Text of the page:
CHICAGO — Vintage Aaron Rodgers turned into unfiltered Aaron Rodgers on Sunday.
It wasn’t necessarily what the Green Bay Packers quarterback did with his play in another of a long list of wins over the Chicago Bears. It was what he said in the Soldier Field end zone after his 6-yard touchdown scramble in the fourth quarter that sealed the Packers’ 24-14 victory.
The Fox TV cameras — and microphones — clearly picked up Rodgers’ message to the Bears’ faithful.
“All my f—ing life, I own you,” Rodgers shouted as he was congratulated by his teammates. “I still own you. I still own you.”
Said Packers running back Aaron Jones, who joined in the celebration: “What can you say? He’s right.”
It was Rodgers’ 22nd win over the Bears, including the playoffs (the 2010 NFC Championship Game). His 22-5 record against the Bears gives him the third-best winning percentage (.815) by a quarterback against a single opponent since 1950, with a minimum of 25 starts, according to ESPN Stats & Information. Only Tom Brady (32-3 vs. the Bills, .914) and Ben Roethlisberger (23-3-1 vs. the Browns, .870) have had more success over one team.
But that’s not what entered Rodgers’ mind after his touchdown. He did his trademark championship-belt celebration, known as the “Discount Doublecheck,” but then noticed someone in the stands.
And then, in his words, he blacked out … “in a good way.”
“I looked up in the stands and in the front row all I saw was a woman giving me the double bird,” Rodgers said. “So I’m not sure exactly what came out of my mouth next.”
Everyone knows now.
“Listen, all I can say is: A lot of stuff gets said on the field that nobody ever hears,” Packers coach Matt LaFleur said. “It’s one of those moments of competition where things get said and … I don’t know what Aaron said about it, I’m sure you guys asked him. … Again, it’s a competitive game, and I think that’s one of those moments where you see the competitor in Aaron come out.”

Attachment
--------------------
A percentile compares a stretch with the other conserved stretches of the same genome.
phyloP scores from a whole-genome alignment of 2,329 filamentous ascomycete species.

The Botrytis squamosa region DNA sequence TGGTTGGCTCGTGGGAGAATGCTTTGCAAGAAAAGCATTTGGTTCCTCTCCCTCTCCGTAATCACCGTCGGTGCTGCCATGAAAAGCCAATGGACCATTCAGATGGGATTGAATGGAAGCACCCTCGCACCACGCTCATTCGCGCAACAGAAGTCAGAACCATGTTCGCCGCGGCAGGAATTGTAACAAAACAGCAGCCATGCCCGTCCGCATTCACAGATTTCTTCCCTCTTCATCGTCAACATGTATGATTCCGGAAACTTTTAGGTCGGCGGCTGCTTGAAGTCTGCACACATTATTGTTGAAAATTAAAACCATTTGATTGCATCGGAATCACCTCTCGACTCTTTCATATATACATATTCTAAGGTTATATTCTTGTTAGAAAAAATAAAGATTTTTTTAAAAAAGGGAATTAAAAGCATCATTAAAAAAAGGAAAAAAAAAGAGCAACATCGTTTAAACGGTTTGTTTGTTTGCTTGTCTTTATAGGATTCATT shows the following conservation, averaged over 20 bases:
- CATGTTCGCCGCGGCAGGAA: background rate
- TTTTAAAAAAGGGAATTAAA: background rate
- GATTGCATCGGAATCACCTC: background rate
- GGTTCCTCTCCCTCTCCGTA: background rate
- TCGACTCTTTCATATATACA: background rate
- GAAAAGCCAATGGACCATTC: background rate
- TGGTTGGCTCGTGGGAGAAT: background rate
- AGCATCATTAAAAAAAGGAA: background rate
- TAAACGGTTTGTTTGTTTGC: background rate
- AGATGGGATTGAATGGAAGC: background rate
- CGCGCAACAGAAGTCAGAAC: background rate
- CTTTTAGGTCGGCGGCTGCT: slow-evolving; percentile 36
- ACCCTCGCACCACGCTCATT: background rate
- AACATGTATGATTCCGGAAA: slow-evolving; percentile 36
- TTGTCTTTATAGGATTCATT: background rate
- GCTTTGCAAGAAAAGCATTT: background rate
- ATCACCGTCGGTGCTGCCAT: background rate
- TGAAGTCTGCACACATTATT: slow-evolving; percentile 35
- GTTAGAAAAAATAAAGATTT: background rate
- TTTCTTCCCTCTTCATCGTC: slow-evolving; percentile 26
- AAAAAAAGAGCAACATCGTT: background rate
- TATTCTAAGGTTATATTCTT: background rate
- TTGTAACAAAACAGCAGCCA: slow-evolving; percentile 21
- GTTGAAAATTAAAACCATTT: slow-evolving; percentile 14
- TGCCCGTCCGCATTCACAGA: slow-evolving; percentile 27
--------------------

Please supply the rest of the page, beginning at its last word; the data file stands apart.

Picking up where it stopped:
Rodgers, whose future with the Packers beyond this season remains uncertain, said that never entered his mind before, during or after his reaction.
“Not in the moment,” he said. “I thought about that a lot pregame for sure. … I don’t think this is my last one, but I have enjoyed every single of them.”
Bears coach Matt Nagy didn’t seem too concerned with or bothered by Rodgers’ reaction.
“I just think for us we worry about what we do,” Nagy said. “I didn’t see any of that or anything like that. For me my biggest thing right now is whatever we can do to get better and win every game, including Green Bay, we need to do it.”
It came just days after Rodgers raved about how much he likes Chicago as a sports city.
“I love playing at Soldier Field,” Rodgers said. “I said this week, I have a lot of respect for the fans. I’m sure there’s a little bit of respect coming back my way, not a lot of love, I’m sure.”
Rodgers was an efficient 17-of-23 for 195 yards with two touchdown passes and the rushing score. It was Rodgers’ 29th career game with both a passing and rushing touchdown, the third most in NFL history after Cam Newton (42) and Steve Young (31). But it was Rodgers’ first rushing touchdown against the Bears since the 2010 NFC Championship Game.
He got plenty of help from running backs Jones and AJ Dillon, who combined for 169 total yards and a touchdown on 28 touches, and receiver Davante Adams (four catches for 89 yards) plus a patchwork offensive line that was already without All-Pro left tackle David Bakhtiari and lost center Josh Myers to a knee injury in the first quarter.
It was Green Bay’s fifth straight win over the Bears, dating back to LaFleur’s first game vs. Chicago as the Packers’ coach in 2019. It also gave the Packers (5-1) a two-game lead in the NFC North over both the Bears (3-3) and Vikings (3-3).
ESPN Bears reporter Jeff Dickerson contributed to this report.